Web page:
Thursday, September 15, 2011

A Social Problem. . .

From another blog:  A report endorsed by Dr Rowan Williams, the Archbishop of Canterbury, warns that the Church faces a battle to prevent faith being seen as “a social problem.”  Though this is certainly in England and not necessarily pointed toward the situation in the US, it is a prescient comment.  Once the Church was seen as an agent of improvement -- of moral and behavioral improvement and a reliable voice for integrity, truth, justice, and mercy.  Once the Church was an agent of prophetic address against the abuses and corruption of the moment.  Once the Church was a welcome addition to the public square, to the community at large, and even to property in the local neighborhood.  No longer.

Nearly 30 years ago I first found another image of the Church.  The county in upstate New York where I lived was filled with properties owned by churches (non-profit groups) and the cost of losing the tax dollars and the shortage of budget money was making the churches not exactly welcome neighbors.  In the end, the county worked to justify the religious use of those properties and discounted any non-used property from tax exemption.  There was a time when the Church was exempt from such scrutiny.  No longer.

It was not long until politics and religion began to part ways.  The days of the network of religious right organizations wielding great political power have waned.  In fact, the voters are not so sure that they want their President or other political leaders to have any real religious convictions.  Consider the pointed questions aimed at GOP contenders Bachman and Perry for their evangelical faith or Huntsman and Romney for their Mormon faith.  Obama found it necessary to distance himself from his former church home and claims his Christianity without a formal church home or tie.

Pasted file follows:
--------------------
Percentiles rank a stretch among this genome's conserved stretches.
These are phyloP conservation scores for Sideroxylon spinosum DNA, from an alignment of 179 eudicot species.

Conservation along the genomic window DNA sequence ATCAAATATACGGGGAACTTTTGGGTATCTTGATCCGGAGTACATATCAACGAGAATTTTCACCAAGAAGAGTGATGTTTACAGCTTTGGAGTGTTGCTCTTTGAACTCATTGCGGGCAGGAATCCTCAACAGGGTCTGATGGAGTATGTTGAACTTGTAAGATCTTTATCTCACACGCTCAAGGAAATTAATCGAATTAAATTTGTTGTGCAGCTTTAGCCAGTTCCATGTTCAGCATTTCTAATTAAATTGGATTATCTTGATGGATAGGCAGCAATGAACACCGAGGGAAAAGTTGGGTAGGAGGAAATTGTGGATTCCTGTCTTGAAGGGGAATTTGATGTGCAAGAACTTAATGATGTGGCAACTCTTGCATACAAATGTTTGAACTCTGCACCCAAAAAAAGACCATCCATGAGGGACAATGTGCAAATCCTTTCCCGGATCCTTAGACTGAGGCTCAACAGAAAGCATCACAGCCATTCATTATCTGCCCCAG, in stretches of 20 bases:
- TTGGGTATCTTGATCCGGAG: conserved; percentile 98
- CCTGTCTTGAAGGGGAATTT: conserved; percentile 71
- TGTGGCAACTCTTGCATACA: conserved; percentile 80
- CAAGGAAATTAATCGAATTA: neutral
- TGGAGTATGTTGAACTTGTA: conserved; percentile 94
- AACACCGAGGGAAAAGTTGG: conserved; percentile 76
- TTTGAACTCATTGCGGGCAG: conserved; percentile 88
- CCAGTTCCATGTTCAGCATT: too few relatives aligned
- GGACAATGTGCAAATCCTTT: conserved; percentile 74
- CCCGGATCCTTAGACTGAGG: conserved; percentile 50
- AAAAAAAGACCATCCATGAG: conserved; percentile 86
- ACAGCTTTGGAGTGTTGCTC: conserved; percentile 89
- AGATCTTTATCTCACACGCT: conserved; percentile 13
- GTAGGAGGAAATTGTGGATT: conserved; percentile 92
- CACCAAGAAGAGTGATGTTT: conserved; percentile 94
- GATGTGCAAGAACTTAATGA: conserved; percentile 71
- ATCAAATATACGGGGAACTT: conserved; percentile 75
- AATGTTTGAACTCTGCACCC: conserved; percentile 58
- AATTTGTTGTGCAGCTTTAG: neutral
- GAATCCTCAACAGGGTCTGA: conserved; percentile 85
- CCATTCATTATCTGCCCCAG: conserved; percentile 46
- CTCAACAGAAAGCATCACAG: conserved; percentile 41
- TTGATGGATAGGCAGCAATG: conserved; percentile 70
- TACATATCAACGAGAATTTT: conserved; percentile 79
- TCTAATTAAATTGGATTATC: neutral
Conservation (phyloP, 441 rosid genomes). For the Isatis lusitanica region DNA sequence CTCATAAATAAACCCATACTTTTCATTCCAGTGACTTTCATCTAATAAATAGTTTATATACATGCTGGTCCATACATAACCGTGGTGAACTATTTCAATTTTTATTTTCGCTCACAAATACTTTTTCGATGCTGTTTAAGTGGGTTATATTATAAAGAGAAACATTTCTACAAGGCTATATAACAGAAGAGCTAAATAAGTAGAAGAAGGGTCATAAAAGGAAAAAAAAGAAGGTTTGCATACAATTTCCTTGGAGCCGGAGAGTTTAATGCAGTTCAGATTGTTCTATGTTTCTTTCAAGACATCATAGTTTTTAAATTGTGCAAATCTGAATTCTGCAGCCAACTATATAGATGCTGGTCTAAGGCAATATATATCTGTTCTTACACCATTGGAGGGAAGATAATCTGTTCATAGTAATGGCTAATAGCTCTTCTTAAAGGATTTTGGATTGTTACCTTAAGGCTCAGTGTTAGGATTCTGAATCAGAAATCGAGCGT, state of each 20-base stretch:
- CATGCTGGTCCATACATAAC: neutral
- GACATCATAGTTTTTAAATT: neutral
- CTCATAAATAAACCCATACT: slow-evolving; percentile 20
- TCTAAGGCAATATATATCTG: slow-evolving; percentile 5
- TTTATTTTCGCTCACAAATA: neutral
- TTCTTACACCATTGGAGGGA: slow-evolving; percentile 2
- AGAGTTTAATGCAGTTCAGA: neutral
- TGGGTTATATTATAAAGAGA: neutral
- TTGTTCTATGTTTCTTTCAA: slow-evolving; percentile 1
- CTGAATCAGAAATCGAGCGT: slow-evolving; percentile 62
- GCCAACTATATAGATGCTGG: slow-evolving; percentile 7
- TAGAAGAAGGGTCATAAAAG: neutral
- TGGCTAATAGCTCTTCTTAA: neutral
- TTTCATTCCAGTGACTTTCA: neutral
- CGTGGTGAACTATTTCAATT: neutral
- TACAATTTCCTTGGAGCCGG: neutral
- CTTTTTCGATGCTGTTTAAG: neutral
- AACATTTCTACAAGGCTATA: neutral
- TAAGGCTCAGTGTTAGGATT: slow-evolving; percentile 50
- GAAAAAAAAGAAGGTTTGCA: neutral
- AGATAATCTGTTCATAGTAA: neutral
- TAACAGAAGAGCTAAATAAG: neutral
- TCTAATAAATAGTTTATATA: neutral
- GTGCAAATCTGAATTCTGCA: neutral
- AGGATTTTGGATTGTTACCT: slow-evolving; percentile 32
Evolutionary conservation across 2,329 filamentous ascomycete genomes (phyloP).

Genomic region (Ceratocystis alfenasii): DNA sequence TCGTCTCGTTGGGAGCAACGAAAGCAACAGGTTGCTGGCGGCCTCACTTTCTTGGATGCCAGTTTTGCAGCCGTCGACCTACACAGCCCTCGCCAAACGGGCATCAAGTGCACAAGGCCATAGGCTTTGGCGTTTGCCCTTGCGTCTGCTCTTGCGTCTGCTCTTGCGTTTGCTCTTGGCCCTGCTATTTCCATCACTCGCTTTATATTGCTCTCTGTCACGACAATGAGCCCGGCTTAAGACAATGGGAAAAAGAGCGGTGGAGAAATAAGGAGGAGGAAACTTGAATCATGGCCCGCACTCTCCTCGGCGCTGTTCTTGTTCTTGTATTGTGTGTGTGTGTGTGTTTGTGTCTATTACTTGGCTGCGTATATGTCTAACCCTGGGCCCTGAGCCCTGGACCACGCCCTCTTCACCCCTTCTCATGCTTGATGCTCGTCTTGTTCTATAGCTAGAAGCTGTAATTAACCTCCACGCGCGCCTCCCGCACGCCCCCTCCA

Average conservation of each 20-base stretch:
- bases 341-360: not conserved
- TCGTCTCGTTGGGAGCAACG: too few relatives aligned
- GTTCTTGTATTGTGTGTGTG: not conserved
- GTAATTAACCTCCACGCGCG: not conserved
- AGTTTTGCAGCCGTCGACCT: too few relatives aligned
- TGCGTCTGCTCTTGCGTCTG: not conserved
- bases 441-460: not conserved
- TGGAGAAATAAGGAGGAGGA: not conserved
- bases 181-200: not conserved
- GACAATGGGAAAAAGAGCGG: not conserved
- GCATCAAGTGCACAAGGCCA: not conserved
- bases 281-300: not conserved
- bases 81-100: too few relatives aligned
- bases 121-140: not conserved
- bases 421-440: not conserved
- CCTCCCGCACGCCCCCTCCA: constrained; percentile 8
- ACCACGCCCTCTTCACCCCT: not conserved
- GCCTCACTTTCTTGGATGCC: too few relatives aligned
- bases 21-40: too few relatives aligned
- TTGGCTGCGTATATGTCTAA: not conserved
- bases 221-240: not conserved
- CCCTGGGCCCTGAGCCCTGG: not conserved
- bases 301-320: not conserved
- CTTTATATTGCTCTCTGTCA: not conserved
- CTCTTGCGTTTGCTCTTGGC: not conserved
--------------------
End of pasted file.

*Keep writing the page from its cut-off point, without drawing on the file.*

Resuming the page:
The world is changing and Christian faith is seen as the wrong kind of influence or the wrong direction by so many folks today.  Consider how many blame religion and faith for divisions, conflict, oppression, and violence.  Listen to how the media insists upon respect for Islam, for example, with whom the media has little ideology in common and then listen to the way Christians are berated as being neanderthals with respect to science and its claims, cromagnon with respect to the rights and role of women, archaic with respect to morals and marriage, and outmoded with respect to raising children and family values.

The point of this is not to tell us something we do not already know but to remind us -- every time we think the world is friendly, it is a gloved hand waiting to expose our weakness and exploit it to discredit our Gospel and distract from the Word and work of Christ.  We will see this increase as the faith is seen as a social problem, tolerated only because of the Bill of Rights, but castigated and consigned to the fringes of polite society.

But even then the end is not yet come.... nor is the work of God stumped, stymied, or ceased.  The kingdom of God comes not because the world warms up to us Christians but because the Word of God is effectual, it does what it promises, delivers what it offers, bears the fruit for which God intends it.  Yet too many of us as Christians have been more concerned with gaining the world's friendship than with faithfully proclaiming the Gospel of Jesus Christ.

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